This is one of the things in my faith journey that has been difficult. Trying to navigate having a family who is not “all in” on the same journey with me. For many years I carried the weight that it was my job to get my family to fall in love with Jesus and his Church; that it was my job to get them to receive the sacraments.

This self-inflicted weight created too much tension so I had to let go and trust that God will provide another way to reach them and bring them home. It was a painful lesson but a very powerful one that taught me to invite instead of push and to love instead of force.

The 6-Figures I owe in student loan debt.

I grew up in an upper-middle-income family and therefore didn’t receive a lot of financial aid for my Catholic education. My only option was student loans to support my theology and canon law studies. This resulted in a lot of debt that I still carry today.

Working for the Church has not made it possible to pay off this debt and for years I have worried and worried about it. I finally had to let go and surrender it to God. Because if I am right where I am called to be, and I do believe I am, then beyond the work I can do and the income I can bring in, there’s not much else I can do but continue to work hard, trusting God and his plan.

Do you struggle with student loan debt? If so, apply for my scholarship!

Not always being liked because I speak honestly about what Christ and his Church teaches.

Growing up, people doted on me for being this good Catholic girl. As I grew and lived and expressed the true teachings of Christ and his Church, I lessened in popularity. I lost a lot of friends, and I can get some pretty unkind comments on Facebook from people when I speak honestly about what the Church teaches.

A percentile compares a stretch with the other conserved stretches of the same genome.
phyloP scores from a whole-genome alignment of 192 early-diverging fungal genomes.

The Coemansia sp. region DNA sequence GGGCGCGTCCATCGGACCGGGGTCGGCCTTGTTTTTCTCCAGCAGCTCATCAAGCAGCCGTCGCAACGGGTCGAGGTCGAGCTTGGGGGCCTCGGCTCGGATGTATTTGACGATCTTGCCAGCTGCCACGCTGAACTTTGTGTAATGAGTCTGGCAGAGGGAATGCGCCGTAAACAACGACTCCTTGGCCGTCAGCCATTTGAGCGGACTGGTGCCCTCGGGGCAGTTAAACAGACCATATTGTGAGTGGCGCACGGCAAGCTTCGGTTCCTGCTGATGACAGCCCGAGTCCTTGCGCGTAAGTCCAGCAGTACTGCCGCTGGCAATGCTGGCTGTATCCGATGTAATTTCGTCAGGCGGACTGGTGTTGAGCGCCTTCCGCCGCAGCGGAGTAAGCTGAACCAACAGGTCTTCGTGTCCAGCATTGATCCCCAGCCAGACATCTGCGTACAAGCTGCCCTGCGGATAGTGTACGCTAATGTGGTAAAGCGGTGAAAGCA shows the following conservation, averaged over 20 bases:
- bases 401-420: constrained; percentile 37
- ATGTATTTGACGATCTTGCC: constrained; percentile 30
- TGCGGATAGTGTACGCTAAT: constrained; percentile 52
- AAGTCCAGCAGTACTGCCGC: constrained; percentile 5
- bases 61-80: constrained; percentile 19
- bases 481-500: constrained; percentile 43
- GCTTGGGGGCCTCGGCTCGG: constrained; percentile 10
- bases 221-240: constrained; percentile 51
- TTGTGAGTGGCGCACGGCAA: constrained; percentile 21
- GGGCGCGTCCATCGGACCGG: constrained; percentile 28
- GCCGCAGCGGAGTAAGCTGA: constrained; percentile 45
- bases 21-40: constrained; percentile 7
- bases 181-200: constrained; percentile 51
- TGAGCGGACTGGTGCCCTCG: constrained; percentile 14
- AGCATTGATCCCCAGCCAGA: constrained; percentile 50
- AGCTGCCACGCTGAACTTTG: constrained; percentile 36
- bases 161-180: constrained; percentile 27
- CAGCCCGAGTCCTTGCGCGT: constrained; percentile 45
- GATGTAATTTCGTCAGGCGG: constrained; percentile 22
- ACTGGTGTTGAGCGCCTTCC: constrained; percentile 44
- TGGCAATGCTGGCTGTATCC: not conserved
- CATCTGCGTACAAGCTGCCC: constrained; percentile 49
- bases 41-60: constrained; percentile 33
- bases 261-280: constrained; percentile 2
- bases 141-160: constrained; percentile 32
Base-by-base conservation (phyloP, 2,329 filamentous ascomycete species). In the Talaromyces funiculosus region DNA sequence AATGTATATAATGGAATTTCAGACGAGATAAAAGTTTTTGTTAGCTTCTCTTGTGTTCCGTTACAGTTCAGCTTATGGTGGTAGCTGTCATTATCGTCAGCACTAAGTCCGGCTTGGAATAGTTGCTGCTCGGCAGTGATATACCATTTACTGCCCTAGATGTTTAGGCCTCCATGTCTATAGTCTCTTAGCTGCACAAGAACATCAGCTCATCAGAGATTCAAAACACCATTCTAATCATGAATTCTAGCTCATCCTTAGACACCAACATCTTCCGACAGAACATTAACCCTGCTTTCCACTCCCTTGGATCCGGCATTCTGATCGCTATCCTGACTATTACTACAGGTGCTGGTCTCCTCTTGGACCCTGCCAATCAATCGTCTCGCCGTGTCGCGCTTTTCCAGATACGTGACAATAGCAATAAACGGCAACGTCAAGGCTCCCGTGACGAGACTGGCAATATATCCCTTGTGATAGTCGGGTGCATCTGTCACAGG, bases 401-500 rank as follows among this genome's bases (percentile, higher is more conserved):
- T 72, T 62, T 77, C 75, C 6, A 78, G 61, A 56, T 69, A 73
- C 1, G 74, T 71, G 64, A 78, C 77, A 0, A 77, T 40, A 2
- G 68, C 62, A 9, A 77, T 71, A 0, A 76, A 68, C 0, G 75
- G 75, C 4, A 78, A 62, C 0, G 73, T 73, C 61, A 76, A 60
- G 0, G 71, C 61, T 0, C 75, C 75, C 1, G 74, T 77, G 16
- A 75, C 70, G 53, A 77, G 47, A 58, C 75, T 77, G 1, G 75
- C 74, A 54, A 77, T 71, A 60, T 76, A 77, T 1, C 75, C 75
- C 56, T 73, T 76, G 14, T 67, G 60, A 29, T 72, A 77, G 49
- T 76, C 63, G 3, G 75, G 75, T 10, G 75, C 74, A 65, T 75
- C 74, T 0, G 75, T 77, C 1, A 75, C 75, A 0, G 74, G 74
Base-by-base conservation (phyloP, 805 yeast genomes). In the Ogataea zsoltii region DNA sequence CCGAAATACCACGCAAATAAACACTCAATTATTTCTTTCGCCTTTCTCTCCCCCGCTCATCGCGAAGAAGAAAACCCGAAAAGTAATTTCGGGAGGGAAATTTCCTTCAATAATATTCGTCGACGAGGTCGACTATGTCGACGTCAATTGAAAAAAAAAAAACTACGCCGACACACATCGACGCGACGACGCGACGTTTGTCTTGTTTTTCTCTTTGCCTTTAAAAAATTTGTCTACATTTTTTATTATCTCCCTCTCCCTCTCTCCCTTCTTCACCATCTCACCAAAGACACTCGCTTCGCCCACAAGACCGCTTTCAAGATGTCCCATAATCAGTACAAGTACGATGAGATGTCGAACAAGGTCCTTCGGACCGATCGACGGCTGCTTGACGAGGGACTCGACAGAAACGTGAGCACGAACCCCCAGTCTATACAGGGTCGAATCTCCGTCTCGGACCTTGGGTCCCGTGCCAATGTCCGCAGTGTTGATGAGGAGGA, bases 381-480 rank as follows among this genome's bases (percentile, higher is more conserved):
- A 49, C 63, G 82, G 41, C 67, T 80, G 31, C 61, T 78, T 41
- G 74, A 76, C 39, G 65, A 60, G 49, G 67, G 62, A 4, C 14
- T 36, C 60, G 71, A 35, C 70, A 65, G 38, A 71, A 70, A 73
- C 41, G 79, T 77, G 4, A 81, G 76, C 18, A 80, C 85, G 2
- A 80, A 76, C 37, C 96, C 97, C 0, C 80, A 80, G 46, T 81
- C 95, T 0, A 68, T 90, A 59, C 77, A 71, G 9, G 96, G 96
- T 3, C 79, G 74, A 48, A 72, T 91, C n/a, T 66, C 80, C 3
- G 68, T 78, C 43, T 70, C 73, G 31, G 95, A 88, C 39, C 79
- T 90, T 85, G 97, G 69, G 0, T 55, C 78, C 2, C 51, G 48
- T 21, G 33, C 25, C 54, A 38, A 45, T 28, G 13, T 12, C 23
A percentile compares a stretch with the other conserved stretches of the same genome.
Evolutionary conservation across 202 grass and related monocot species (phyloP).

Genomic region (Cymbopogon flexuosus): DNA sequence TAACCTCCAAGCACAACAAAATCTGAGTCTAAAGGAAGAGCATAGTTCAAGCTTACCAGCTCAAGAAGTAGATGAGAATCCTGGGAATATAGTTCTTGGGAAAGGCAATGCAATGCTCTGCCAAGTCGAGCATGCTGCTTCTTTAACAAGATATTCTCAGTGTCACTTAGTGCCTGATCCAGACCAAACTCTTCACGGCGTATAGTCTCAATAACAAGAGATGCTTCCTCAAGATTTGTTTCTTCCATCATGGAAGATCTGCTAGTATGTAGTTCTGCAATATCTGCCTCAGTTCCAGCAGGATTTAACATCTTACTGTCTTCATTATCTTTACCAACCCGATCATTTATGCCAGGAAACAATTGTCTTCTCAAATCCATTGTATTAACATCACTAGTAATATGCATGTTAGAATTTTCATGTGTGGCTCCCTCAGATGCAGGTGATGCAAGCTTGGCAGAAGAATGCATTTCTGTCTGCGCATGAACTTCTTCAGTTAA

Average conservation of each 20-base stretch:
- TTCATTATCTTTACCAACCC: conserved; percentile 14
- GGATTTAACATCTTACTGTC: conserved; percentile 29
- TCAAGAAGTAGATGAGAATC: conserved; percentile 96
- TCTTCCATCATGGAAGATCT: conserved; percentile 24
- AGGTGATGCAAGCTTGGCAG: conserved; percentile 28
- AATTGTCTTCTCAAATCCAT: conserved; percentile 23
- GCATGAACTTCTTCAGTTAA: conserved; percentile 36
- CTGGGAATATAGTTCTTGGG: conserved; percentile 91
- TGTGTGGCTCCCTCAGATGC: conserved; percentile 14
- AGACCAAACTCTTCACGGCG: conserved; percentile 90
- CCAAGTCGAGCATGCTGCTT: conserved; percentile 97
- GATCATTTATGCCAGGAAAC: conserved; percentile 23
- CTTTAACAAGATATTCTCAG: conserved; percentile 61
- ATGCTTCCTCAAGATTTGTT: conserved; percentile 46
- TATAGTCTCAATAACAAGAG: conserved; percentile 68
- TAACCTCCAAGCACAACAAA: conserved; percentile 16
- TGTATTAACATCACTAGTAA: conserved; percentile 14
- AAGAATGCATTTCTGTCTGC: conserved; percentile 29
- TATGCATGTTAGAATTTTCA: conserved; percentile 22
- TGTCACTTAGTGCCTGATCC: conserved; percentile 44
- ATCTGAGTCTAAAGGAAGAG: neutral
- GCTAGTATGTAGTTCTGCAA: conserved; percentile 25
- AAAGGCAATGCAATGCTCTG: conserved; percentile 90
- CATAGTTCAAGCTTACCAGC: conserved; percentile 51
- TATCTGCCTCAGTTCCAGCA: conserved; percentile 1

This isn’t always fun, but what other choice do we have? We must never not speak to the truth. We must do it in charity, but never hold back the true teachings. It may hurt some, and it will certainly challenge many. It’s still hard. 

Living away from my family and friends on and off for the past fifteen years.

Pope Francis said a few years ago that young people who have supportive and loving families feel freer to go out into the world and find what God is asking of them. There is confidence there because you know that if you fail, you can go home. I was one of the young people who had that confidence and safety net.

I’ve lived in four countries and three states in the past eleven years. Though a great blessing in many ways, it has also been bittersweet. I have missed out on so many holidays with my family, as well as those important moments in everyday life. I’ve had to swallow that I missed a lot of time with my aging parents.

Also, friendships have faded and now most of my closest friends are scattered around the world. I can’t just call one of them up and invite them for dinner or a game night; FaceTime is as good as it gets most Friday nights. These last few months we’ve all learned how to make personal connections without being in-person, but may we take advantage of being in-person every chance we get.

Being a 33-year-old single woman. 

I’d have to say that being a single, 33-year-old woman, who has chosen not to be sexually active, has been one of the biggest things I have felt the most judged for, and one of my biggest challenges.

I suppose it’s one of my greatest insecurities too; probably because I have felt that I failed at some point along the way. Should I have married the man I dated in graduate school? Did I work too much and not focus enough on dating?